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Research Coins: Feature Auction


First Coin of Ravenna

Triton XXI, Lot: 866. Estimate $20000.
Sold for $32500. This amount does not include the buyer’s fee.

Julian II. AD 360-363. AV Solidus (19.5mm, 4.33 g, 12h). Ravenna mint. FL CL IVLIA NVS P P AVG, pearl-diademed, draped, and cuirassed bearded bust right / VIRTVS EX ERC • GALL, soldier, head left and holding trophy, draging bound captive right; RAV (wreath). RIC VIII –, but cf. 226 (Lugdunum) and 303 (Arelate); Ranieri –; DOC –; Depeyrot –; Hunter –; Biaggi –; Cohen 76 = Welzl von Wellenheim 15358. Choice EF. Extremely rare, perhaps the second known.

Cohen, who included this type in his catalog of Roman coinage and cited coin 15358 in the collection of Leopold Welzl von Wellenheim (1773-1848), noted after the description that “this coin seems to have been misread; the mint of Ravenna was not yet seen under Julian the Philosopher.” As Welzl von Wellenheim's collection was unillustrated and had been dispersed prior to Cohen's publication, Cohen was apparently unable to check the reference or view the actual coin, therefore relying on the otherwise unknown foundation of the Ravenna mint in AD 402 for his conclusion that the coin had been misread. Subsequent numismatists have taken Cohen at his word, and not included this extremely rare gold issue of Julian in their studies of this mint. Our coin confirms that Welzl von Wellenheim's reading was correct, while Cohen's assumption was incorrect, and that, if only for the briefest moment, a mint was in operation there.

The likely circumstances leading to this issue become clear on a review of the events in Julian’s rise to power. Although Julian had spent his early years in scholarly pursuits, in his early 20s he was ordered by his half-cousin Constantius II to come to the service of the empire. In 355 Julian was appointed Caesar and was entrusted with the defense of Gaul against Germanic invasion. Julian proved a talented soldier as well as an outstanding administrator, and earned the loyalty of his troops. Constantius II, concerned at the growing popularity of his junior colleague, sought to the limit Julian’s success, and finally ordered a large part of Julian’s army to leave Julian and join Constantius’ eastern army.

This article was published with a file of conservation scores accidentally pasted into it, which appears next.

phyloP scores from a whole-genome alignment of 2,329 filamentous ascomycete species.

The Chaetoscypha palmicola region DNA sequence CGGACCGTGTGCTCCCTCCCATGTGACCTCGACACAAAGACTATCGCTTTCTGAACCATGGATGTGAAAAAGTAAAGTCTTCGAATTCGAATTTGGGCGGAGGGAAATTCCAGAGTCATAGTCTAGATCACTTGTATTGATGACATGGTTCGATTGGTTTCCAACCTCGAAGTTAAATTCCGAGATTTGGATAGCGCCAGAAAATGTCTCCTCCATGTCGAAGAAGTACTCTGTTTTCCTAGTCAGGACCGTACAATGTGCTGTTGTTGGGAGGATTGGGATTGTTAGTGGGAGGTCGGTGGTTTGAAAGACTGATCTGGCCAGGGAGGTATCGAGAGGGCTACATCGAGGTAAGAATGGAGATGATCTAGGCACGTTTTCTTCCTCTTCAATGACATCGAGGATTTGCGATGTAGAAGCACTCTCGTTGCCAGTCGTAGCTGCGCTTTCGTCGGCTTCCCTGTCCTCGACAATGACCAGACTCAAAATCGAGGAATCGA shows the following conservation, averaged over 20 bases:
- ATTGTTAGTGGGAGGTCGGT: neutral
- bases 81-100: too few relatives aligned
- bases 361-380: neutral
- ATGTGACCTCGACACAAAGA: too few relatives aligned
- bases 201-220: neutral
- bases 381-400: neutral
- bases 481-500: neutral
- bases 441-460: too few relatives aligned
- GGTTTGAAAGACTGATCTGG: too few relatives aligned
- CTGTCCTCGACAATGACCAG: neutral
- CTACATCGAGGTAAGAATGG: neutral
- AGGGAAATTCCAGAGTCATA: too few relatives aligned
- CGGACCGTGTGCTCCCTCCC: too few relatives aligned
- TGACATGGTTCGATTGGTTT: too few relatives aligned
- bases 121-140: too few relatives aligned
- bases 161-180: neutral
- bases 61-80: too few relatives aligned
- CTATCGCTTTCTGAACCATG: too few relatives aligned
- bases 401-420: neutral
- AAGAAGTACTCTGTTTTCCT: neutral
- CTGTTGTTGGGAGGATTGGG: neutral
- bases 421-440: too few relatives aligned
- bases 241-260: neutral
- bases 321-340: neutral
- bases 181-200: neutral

Julian’s army refused to obey Constantius’ command and instead raised the reluctant Julian to the rank of Augustus in Paris in February AD 360. Julian spent the next year securing the Rhine frontier. Then, in the spring of AD 361, before marching on Constantinople, Julian moved to secure Italy and the Balkans. He sent a portion of his troops to Northern Italy while leading another portion down the Danube. However, in June forces loyal to Constantius captured Aquileia, threatening to cut Julian off from his forces in Italy while Constantius’ own forces approached from the east. Troops loyal to Julian then besieged Aquileia. The anticipated clash between the main armies was avoided only by the death of Constantius in Constantinople on 3rd November.

The present coin, struck in Ravenna and with its reverse type honoring the Gallic army, must date from the summer or autumn of AD 361. Julian’s Gallic forces in northern Italy apparently needed to strike an emergency coinage in order to defray urgent expenses. These may have been connected with naval operations, as Ravenna was the home port for the Roman fleet guarding the eastern Mediterranean, and control of the sea would have been critical in the efforts to retake Aquileia.

This dating, if accepted, also indicates that J.P.C. Kent was correct when he proposed in 1959 that the VIRTVS EXERC GALL coinage (otherwise struck by Julian only at Arelate and Lugdunum) was to be dated to AD 361 (J.P.C. Kent, ‘An introduction to the coinage of Julian the Apostate’, NC 1959, p. 112). Kent later changed his mind and re-assigned the VIRTVS EXERC GALL coinage to the end of Julian’s reign (RIC VIII p. 175). However, assuming that the VIRTVS EXERC GALL coinage was all issued in the same general period, the present coin of this type from Ravenna must prove Kent’s earlier view to be correct. There is no occasion later in Julian’s reign that would require an emergency coinage at Ravenna. Moreover, the issue at Ravenna of this type honoring the Gallic army only makes sense in the context of AD 361 when a portion of the Gallic army itself was in northern Italy. Remarkably, forty years elapsed before Ravenna next issued coinage in AD 402.